Microsoft VDA licensing in effect, client hypervisor rules stay murky

Microsoft activated its latest virtual desktop licensing plan on July 1. It may help Software Assurance customers, but plenty of scenarios remain unclear.

Microsoft's new desktop virtualization licensing policy officially took effect this week, easing the pain for its

Software Assurance customers. Meanwhile, it's unclear how Type 1 client hypervisors will be licensed.

Under the new plan, which replaces Virtual Enterprise Centralized Desktop (VECD) licensing, Windows Client Software Assurance customers won't have to buy a separate license to access Windows in a virtual desktop infrastructure (VDI) environment because Windows Virtual Desktop Access (VDA) rights will be included.

Non-Software Assurance (SA) customers will have to buy a VDA license, a device-based subscription that is available at $100 per year per device and that lets users access their virtual Windows desktops and Microsoft Office applications on secondary and noncorporate network devices, such as home PCs.

The old VECD plan was $110 per device per year, so the VDA price cut per device is minor, but VECD didn't include a roaming allowance.

Windows virtualization still isn't cheap
At a session on Microsoft licensing for client hypervisors during the BriForum 2010 conference in Chicago last month, non-SA attendees expressed agitation that even with the new VDA policy, virtualizing a Windows desktop remains expensive.

One IT manager said he cannot justify paying for SA at his organization. He added that he can't put together a return on investment proposal for desktop virtualization that makes fiscal sense.

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"I have to buy an extra $100 license that I didn't need when I just had an OEM license," he said. "That's a show-stopper. It's a squeeze from Microsoft, especially when I can go out and buy a laptop with an OEM license for two to three hundred dollars."

Paul DeGroot, chief analyst at Directions on Microsoft in Kirkland, Wash., said he isn't a big fan of SA, but it often makes the most financial sense for customers virtualizing desktops. An enterprise SA agreement, however, is only logical for companies buying licenses in bulk and planning to virtualize all or most of their desktops, DeGroot said.

By the book, customers can only get SA if they have bought their software within the past 90 days. Otherwise, customers have to buy an upgrade license and buy Software Assurance -- an expensive proposition.

In addition, IT shops using thin clients or "bring your own PC" (BYOPC) policies have to buy a VDA license regardless of whether they have SA or not, according to Microsoft's VDA licensing policy.

Catching up with client hypervisors
One area of desktop virtualization that Microsoft has yet to address from a licensing standpoint is the Type 1 client hypervisors -- where a virtualization layer runs on the hardware and operates one or more OS instances in virtual machines.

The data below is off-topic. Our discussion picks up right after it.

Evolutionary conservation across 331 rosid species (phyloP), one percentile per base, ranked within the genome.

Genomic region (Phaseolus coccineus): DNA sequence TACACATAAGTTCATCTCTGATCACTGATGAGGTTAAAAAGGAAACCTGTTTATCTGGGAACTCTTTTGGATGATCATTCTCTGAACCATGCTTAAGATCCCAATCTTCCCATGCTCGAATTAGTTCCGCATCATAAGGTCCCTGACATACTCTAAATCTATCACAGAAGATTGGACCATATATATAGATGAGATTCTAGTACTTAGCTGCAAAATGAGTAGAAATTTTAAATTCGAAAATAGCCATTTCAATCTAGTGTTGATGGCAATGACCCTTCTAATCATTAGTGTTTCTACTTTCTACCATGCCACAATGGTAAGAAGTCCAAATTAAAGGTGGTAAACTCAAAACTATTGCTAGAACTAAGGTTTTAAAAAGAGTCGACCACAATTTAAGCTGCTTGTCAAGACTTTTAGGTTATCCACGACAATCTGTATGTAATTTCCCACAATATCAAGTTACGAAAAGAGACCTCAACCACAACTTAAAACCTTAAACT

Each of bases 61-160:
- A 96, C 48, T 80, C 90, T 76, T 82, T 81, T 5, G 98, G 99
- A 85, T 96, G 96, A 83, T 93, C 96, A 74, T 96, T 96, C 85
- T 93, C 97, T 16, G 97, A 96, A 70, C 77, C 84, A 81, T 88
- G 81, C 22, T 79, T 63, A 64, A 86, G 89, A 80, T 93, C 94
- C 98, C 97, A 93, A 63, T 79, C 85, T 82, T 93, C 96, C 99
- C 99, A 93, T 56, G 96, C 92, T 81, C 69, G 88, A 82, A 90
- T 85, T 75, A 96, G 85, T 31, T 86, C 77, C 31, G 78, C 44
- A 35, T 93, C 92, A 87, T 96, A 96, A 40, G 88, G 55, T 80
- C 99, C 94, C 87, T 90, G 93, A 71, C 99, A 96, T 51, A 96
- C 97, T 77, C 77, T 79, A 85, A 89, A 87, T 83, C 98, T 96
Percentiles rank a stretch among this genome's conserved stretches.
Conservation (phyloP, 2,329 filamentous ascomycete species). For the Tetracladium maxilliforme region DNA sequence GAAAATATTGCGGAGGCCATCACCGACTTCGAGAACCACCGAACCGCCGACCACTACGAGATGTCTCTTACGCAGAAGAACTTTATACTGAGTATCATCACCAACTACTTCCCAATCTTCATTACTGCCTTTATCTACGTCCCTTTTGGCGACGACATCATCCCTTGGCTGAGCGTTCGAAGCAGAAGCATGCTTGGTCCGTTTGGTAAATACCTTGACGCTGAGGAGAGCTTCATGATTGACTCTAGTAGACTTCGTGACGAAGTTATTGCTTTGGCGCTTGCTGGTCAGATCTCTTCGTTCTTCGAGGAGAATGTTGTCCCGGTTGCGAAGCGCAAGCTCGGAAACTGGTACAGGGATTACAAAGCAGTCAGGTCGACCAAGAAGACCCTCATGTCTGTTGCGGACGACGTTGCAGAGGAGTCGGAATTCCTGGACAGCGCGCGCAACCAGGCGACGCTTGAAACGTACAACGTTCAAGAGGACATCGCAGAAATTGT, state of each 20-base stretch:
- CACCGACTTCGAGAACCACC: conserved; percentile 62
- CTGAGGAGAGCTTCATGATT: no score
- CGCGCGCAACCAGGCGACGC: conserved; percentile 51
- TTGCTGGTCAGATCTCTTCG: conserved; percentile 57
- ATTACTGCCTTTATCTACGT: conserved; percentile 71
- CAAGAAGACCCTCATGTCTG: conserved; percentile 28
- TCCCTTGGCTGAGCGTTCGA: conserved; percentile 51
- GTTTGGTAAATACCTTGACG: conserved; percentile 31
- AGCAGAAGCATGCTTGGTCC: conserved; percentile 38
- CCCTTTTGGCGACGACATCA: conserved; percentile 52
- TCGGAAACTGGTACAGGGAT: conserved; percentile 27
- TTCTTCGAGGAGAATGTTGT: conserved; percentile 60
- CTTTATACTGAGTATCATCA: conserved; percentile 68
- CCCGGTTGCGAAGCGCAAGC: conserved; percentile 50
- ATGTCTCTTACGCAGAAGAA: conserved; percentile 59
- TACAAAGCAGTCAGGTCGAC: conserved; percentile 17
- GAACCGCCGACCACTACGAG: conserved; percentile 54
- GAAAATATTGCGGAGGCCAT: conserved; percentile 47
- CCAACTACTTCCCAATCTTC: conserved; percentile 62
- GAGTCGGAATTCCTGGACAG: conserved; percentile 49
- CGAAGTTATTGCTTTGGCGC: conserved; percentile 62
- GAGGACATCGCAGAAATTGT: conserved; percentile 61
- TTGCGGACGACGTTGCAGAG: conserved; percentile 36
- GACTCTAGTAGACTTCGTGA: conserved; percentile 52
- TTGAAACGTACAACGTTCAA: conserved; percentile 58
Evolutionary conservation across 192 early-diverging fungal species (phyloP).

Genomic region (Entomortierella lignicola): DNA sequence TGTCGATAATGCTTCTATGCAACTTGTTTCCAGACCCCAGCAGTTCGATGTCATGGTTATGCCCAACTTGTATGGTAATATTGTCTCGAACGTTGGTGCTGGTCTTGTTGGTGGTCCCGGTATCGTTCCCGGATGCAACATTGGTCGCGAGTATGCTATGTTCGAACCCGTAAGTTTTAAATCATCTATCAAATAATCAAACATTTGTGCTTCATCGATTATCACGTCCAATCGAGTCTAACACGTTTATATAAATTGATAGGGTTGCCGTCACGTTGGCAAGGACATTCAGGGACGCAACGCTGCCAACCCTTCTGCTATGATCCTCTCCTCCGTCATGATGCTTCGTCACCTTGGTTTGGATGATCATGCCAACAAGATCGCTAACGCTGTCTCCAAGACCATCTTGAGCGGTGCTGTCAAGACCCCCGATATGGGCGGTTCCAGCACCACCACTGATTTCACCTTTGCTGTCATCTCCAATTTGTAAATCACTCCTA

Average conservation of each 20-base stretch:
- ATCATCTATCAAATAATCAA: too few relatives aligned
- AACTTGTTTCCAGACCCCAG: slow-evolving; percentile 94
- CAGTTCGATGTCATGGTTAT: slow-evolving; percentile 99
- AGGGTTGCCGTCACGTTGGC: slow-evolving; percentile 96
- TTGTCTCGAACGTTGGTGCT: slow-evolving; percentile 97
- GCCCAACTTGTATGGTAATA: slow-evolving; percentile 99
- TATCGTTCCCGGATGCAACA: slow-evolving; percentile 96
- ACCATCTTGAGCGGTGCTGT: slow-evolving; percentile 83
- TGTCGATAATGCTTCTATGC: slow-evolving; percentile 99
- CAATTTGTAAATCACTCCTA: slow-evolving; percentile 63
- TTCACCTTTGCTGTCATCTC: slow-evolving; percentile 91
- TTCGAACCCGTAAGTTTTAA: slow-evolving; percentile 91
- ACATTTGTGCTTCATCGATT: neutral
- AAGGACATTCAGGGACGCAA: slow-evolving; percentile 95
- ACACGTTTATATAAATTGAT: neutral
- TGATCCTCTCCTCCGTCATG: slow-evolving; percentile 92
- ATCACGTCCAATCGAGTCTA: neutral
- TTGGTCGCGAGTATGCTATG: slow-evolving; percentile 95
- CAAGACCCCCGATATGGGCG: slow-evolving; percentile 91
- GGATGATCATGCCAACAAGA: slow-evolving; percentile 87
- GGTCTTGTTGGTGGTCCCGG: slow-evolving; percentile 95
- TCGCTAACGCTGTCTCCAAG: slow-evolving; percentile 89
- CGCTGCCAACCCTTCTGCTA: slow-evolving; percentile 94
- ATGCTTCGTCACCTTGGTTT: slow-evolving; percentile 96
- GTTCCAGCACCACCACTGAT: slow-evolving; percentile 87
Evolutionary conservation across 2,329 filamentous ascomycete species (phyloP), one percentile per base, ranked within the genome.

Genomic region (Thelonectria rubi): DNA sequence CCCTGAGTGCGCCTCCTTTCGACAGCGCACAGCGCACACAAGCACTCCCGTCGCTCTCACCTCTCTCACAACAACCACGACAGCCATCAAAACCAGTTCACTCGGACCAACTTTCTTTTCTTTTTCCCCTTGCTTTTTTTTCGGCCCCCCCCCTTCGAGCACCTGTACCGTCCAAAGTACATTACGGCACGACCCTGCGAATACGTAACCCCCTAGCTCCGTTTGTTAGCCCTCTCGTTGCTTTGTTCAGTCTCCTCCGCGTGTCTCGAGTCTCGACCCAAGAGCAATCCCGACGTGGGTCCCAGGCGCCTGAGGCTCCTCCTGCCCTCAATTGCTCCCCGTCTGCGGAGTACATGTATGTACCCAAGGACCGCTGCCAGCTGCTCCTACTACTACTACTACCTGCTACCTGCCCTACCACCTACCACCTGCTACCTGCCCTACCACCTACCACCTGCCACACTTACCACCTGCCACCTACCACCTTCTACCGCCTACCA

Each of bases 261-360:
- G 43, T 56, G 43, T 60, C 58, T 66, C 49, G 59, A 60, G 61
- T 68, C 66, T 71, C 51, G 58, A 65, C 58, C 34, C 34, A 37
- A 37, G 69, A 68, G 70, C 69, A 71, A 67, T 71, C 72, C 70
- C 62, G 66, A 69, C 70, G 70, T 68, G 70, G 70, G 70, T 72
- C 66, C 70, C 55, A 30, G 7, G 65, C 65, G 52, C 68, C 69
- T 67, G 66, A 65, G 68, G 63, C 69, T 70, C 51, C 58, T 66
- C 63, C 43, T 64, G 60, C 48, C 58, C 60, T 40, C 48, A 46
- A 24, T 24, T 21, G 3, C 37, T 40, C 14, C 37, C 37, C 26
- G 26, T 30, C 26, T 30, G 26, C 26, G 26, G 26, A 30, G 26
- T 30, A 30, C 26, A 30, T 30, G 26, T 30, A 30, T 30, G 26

Citrix's XenClient is out as a release candidate, and other Type 1 client hypervisors, such as the one made by NeoCleus, are already shipping. In response, Microsoft must address licensing for this type of computing, said Nathan Coutinho, a storage and virtualization at CDW's Systems Solution Practice in Chicago. Coutinho spoke at a client hypervisor licensing session last month at BriForum.

"SA customers are probably safer, but hopefully the VDA license will take care of client hypervisors as well," Coutinho said. "This [confusion] is nothing new though; the same thing happened when [VMware] ESX came out. Customers were using it without knowing if they were in compliance."

Coutinho also raised the question of how Microsoft will license employee-owned devices with client hypervisors.

"BYOPC is where the licensing confusion becomes really bad, because SA doesn't apply to consumer devices," Coutinho said. "But if OEMs plan to add client hypervisors to all of their devices, Microsoft will have to endorse it, because that's the way OEM machines will deliver their software."

Microsoft declined to be interviewed about its client hypervisor licensing plans. The company policy states that since SA customers are allowed to run up to four instances of Windows in a virtual machine, those customers can use client hypervisors to run up to four Windows environments on a corporate desktop that's licensed with SA.

Microsoft would not give specifics licensing rules for non-SA client hypervisor users. "Pricing is determined by a host of factors, including local market conditions and retailer pricing decisions, as well as what an organization is willing to invest in software and the specific program through which they choose to make that investment," said the company.

Citrix Systems could not clarify how XenClient will be licensed either; a customer representative encouraged customers to talk directly with their Microsoft representatives.

 

Let us know what you think about the story; email Bridget Botelho or follow @BridgetBotelho on Twitter.

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